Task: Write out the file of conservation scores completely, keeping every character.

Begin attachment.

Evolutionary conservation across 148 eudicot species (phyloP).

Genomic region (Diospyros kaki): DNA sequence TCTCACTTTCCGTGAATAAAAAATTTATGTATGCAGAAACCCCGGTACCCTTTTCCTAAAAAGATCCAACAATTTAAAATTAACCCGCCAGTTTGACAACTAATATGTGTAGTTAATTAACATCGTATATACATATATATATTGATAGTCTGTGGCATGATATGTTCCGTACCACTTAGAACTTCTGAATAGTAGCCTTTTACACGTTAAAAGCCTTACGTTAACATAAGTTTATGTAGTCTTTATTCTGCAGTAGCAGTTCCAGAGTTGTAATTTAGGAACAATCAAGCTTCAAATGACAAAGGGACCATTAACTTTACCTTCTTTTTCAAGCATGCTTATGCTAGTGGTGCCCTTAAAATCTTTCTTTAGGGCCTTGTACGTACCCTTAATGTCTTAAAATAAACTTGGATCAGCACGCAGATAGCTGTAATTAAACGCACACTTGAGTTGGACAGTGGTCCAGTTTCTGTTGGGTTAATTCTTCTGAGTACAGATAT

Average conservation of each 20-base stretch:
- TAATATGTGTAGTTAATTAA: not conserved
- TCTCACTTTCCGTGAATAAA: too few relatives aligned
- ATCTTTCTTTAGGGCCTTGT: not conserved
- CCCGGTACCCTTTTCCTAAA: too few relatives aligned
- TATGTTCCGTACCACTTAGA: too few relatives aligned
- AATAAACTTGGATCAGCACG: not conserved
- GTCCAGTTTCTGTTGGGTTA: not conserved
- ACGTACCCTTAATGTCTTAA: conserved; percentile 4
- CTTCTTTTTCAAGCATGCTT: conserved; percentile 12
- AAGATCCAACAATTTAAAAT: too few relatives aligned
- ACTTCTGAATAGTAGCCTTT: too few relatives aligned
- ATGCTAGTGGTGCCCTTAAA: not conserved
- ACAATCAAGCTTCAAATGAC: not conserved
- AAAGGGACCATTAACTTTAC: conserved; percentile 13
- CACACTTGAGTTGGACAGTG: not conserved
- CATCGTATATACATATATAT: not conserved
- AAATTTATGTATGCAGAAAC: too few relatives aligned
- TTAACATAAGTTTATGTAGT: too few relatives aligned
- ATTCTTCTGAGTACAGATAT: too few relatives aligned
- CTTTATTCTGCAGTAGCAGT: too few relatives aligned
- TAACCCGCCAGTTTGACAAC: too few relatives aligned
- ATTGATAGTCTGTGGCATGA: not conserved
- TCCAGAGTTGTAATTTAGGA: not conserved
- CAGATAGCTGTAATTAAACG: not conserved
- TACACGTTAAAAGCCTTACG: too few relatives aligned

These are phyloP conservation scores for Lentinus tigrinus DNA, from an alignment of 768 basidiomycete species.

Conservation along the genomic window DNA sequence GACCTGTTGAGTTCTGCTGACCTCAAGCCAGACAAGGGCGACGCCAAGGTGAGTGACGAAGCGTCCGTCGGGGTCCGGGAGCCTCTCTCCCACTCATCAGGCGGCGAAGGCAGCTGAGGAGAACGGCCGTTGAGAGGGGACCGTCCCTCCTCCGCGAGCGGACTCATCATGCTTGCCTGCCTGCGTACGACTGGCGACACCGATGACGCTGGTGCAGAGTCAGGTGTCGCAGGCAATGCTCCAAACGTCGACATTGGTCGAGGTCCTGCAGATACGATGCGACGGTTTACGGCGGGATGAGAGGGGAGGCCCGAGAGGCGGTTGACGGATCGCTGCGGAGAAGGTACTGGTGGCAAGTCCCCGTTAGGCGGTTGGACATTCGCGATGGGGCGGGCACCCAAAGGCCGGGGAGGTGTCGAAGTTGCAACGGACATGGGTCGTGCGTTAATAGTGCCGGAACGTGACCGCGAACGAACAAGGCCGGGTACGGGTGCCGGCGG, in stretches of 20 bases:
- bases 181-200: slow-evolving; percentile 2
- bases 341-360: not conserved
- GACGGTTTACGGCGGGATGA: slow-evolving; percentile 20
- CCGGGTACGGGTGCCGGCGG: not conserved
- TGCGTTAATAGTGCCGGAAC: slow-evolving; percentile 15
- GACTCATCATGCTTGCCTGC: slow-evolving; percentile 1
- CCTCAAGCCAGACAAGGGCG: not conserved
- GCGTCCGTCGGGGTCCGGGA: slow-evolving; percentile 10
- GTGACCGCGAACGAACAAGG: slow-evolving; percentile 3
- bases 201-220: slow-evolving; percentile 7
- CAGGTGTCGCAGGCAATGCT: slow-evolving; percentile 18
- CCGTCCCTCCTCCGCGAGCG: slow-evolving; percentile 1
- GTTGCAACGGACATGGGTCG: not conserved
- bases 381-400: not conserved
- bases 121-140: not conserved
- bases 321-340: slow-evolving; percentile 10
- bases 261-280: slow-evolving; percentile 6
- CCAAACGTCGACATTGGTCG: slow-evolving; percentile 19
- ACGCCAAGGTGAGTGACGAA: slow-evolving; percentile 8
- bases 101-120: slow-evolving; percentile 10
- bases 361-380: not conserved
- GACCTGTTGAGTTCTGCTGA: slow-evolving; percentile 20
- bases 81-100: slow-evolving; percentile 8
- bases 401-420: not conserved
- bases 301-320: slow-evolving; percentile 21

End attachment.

Evolutionary conservation across 148 eudicot species (phyloP).

Genomic region (Diospyros kaki): DNA sequence TCTCACTTTCCGTGAATAAAAAATTTATGTATGCAGAAACCCCGGTACCCTTTTCCTAAAAAGATCCAACAATTTAAAATTAACCCGCCAGTTTGACAACTAATATGTGTAGTTAATTAACATCGTATATACATATATATATTGATAGTCTGTGGCATGATATGTTCCGTACCACTTAGAACTTCTGAATAGTAGCCTTTTACACGTTAAAAGCCTTACGTTAACATAAGTTTATGTAGTCTTTATTCTGCAGTAGCAGTTCCAGAGTTGTAATTTAGGAACAATCAAGCTTCAAATGACAAAGGGACCATTAACTTTACCTTCTTTTTCAAGCATGCTTATGCTAGTGGTGCCCTTAAAATCTTTCTTTAGGGCCTTGTACGTACCCTTAATGTCTTAAAATAAACTTGGATCAGCACGCAGATAGCTGTAATTAAACGCACACTTGAGTTGGACAGTGGTCCAGTTTCTGTTGGGTTAATTCTTCTGAGTACAGATAT

Average conservation of each 20-base stretch:
- TAATATGTGTAGTTAATTAA: not conserved
- TCTCACTTTCCGTGAATAAA: too few relatives aligned
- ATCTTTCTTTAGGGCCTTGT: not conserved
- CCCGGTACCCTTTTCCTAAA: too few relatives aligned
- TATGTTCCGTACCACTTAGA: too few relatives aligned
- AATAAACTTGGATCAGCACG: not conserved
- GTCCAGTTTCTGTTGGGTTA: not conserved
- ACGTACCCTTAATGTCTTAA: conserved; percentile 4
- CTTCTTTTTCAAGCATGCTT: conserved; percentile 12
- AAGATCCAACAATTTAAAAT: too few relatives aligned
- ACTTCTGAATAGTAGCCTTT: too few relatives aligned
- ATGCTAGTGGTGCCCTTAAA: not conserved
- ACAATCAAGCTTCAAATGAC: not conserved
- AAAGGGACCATTAACTTTAC: conserved; percentile 13
- CACACTTGAGTTGGACAGTG: not conserved
- CATCGTATATACATATATAT: not conserved
- AAATTTATGTATGCAGAAAC: too few relatives aligned
- TTAACATAAGTTTATGTAGT: too few relatives aligned
- ATTCTTCTGAGTACAGATAT: too few relatives aligned
- CTTTATTCTGCAGTAGCAGT: too few relatives aligned
- TAACCCGCCAGTTTGACAAC: too few relatives aligned
- ATTGATAGTCTGTGGCATGA: not conserved
- TCCAGAGTTGTAATTTAGGA: not conserved
- CAGATAGCTGTAATTAAACG: not conserved
- TACACGTTAAAAGCCTTACG: too few relatives aligned

These are phyloP conservation scores for Lentinus tigrinus DNA, from an alignment of 768 basidiomycete species.

Conservation along the genomic window DNA sequence GACCTGTTGAGTTCTGCTGACCTCAAGCCAGACAAGGGCGACGCCAAGGTGAGTGACGAAGCGTCCGTCGGGGTCCGGGAGCCTCTCTCCCACTCATCAGGCGGCGAAGGCAGCTGAGGAGAACGGCCGTTGAGAGGGGACCGTCCCTCCTCCGCGAGCGGACTCATCATGCTTGCCTGCCTGCGTACGACTGGCGACACCGATGACGCTGGTGCAGAGTCAGGTGTCGCAGGCAATGCTCCAAACGTCGACATTGGTCGAGGTCCTGCAGATACGATGCGACGGTTTACGGCGGGATGAGAGGGGAGGCCCGAGAGGCGGTTGACGGATCGCTGCGGAGAAGGTACTGGTGGCAAGTCCCCGTTAGGCGGTTGGACATTCGCGATGGGGCGGGCACCCAAAGGCCGGGGAGGTGTCGAAGTTGCAACGGACATGGGTCGTGCGTTAATAGTGCCGGAACGTGACCGCGAACGAACAAGGCCGGGTACGGGTGCCGGCGG, in stretches of 20 bases:
- bases 181-200: slow-evolving; percentile 2
- bases 341-360: not conserved
- GACGGTTTACGGCGGGATGA: slow-evolving; percentile 20
- CCGGGTACGGGTGCCGGCGG: not conserved
- TGCGTTAATAGTGCCGGAAC: slow-evolving; percentile 15
- GACTCATCATGCTTGCCTGC: slow-evolving; percentile 1
- CCTCAAGCCAGACAAGGGCG: not conserved
- GCGTCCGTCGGGGTCCGGGA: slow-evolving; percentile 10
- GTGACCGCGAACGAACAAGG: slow-evolving; percentile 3
- bases 201-220: slow-evolving; percentile 7
- CAGGTGTCGCAGGCAATGCT: slow-evolving; percentile 18
- CCGTCCCTCCTCCGCGAGCG: slow-evolving; percentile 1
- GTTGCAACGGACATGGGTCG: not conserved
- bases 381-400: not conserved
- bases 121-140: not conserved
- bases 321-340: slow-evolving; percentile 10
- bases 261-280: slow-evolving; percentile 6
- CCAAACGTCGACATTGGTCG: slow-evolving; percentile 19
- ACGCCAAGGTGAGTGACGAA: slow-evolving; percentile 8
- bases 101-120: slow-evolving; percentile 10
- bases 361-380: not conserved
- GACCTGTTGAGTTCTGCTGA: slow-evolving; percentile 20
- bases 81-100: slow-evolving; percentile 8
- bases 401-420: not conserved
- bases 301-320: slow-evolving; percentile 21